Joint Exercises Boost Ties Between Brazilian Armed Forces and U.S. Navy

Joint Exercises Boost Ties Between Brazilian Armed Forces and U.S. Navy

By Dialogo
December 17, 2015

I participated in several UNITAS operations when I was on active duty. Preparing our Armed Forces for a possible red Bolivarian-communist "invasion" is, more than anything, a show of force and of our repudiation of international communism. Congratulations to our Armed Forces. "Brazil waits for each person to fulfill their duty." (Alte. Barroso, Hero of Our Navy) Very good. Brazil ought to be developing a well-trained army to combat trafficking in the country, strengthening Brazil's borders, and operating with full force in the hills of Rio de Janeiro. Congratulations to all those involved in this brilliant undertaking. Congratulations. Very good Who knows…maybe, with these joint exercises, our valiant Armed Forces will keep themselves out of and against the harmfulness of corruption. I believe it's really important to test our pilots' level of training. This would also constitute an excellent opportunity for the American troops to implant buoy markers, sensors, and radars throughout the continent for their own security and to geo-reference their espionage satellites. Very just, provided we can have access to the information. I find topics about national security and technology very interesting. We need to be good with good people.


In November, the U.S. Navy’s CVN-73-class, nuclear-powered aircraft carrier USS George Washington visited Brazil for the 56th edition of the multi-national Naval exercise UNITAS. As the flagship for Carrier Strike Group NINE, the George Washington was joined by the Arleigh Burke-class destroyers USS Chafee (DDG-90) and USS Mcfaul (DDG-74), in addition to the Henry J. Kaiser-class supply ship USNS Big Horn (T-AO-198).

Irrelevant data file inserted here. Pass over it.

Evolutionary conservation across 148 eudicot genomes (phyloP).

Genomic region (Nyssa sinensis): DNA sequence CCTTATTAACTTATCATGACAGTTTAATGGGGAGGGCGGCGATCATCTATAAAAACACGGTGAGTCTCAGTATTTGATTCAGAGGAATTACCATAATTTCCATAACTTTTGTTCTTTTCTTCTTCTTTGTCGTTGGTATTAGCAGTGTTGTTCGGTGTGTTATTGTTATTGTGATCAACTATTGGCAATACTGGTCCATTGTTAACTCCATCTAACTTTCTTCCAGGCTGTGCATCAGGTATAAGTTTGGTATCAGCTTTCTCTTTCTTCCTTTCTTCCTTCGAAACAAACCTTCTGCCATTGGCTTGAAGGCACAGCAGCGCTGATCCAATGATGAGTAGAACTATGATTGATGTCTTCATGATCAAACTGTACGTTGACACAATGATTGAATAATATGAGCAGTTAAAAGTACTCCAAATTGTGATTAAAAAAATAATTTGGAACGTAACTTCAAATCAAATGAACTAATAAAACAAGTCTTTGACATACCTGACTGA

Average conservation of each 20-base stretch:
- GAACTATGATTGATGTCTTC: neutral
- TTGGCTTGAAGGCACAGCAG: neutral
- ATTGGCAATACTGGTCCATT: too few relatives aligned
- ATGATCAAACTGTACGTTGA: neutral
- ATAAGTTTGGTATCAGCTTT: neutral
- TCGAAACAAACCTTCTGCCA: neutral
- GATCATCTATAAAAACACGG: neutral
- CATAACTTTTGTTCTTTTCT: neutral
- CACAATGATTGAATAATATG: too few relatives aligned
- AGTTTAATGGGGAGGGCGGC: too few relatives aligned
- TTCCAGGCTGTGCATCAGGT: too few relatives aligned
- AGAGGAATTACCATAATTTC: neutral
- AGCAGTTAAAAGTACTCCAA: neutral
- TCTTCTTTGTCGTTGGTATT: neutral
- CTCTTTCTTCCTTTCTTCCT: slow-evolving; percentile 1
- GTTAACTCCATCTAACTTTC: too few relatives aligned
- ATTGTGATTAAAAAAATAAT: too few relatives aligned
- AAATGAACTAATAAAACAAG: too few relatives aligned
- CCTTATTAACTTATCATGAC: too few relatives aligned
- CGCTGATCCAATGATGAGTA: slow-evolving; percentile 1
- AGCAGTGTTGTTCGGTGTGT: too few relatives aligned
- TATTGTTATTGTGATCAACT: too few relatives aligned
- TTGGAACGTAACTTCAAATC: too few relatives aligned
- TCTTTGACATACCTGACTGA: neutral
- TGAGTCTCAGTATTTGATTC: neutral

U.S. Navy Rear Admiral Lisa Franchetti commanded the strike group and was responsible for leading the Southern Seas 2015 deployment to Latin American and the Caribbean, beginning its trajectory southbound from the Naval Base in San Diego, California. Upon its return, the aircraft carrier headed to Norfolk, Virginia, where it refueled and is undergoing maintenance.

Before circumventing the American continent and entering the 4th Fleet’s area of responsibility, the CSG-9 combat squadron within the George Washington conducted important bilateral exercises with the Peruvian and Chilean Air and Naval Forces as it moved up the South Atlantic to reach the Brazilian coast and the 5th Naval District’s area of responsibility for UNITAS.

The strictly Military multinational Naval exercise facilitated training in interoperability in conventional combat operations and maritime interdiction operations, and closed with the execution of the “Exercise Scenario Phase,” in which a simulated conflict between two opposing forces took place. The end result has contributed to maintaining the Brazilian Fleet’s level of training of Naval and air assets under the command of Rear Admiral Newton Calvoso Pinto Homem, Commander of the 2nd Fleet Division. It also served to increase cooperation and to strengthen friendship ties between the Navies of Brazil and other participating nations represented by the frigates Almirante Riveros
of the Chilean Navy, and Quiñones
of the Peruvian Navy, the Mexican ocean patrol vessel Baja
California
and the United Kingdom’s logistic support vessel Gold Rover, in addition to the U.S. Navy’s assets, which on this occasion included the participation of a modern Boeing P-8A Poseidon maritime surveillance aircraft.

The highlight of the U.S. Navy’s participation was the execution of an unprecedented parallel air combat exercise with the Brazilian Air Force (FAB, for its Portuguese acronym), USABRA, during which there were trainings on interception and strike missions and air combats were conducted over the coast of the southern region of the Beyond Visual Range (BVR) and Within Visual Range (WVR) regimes between F-18 and F-5M fighter aircraft operating from Canoas Air Base and vectored by E-99 radar aircraft. A-1 fighter-bombers from Santa Maria and Santa Cruz trained on strike missions and were escorted by F-5M and F-18 fighter aircraft against surface targets vectored by P-95 Bandeirulha and P-3AM aircraft.

They also conducted ground strike missions with the presence of air threats, which represented an opportunity to exchange knowledge, experiences, and operational doctrines with the possibility of simulating missions with a modern combat vector and learning, in practice, with veteran pilots of war. The high degree of complexity and realism of the missions impressed Brazilian and U.S. pilots alike, and represented the largest training ever conducted between the FAB and the U.S. Navy in more than two decades. The joint exercise also served to reinforce the already-established traditional ties of trust and friendship that bond the Armed Forces of both countries.
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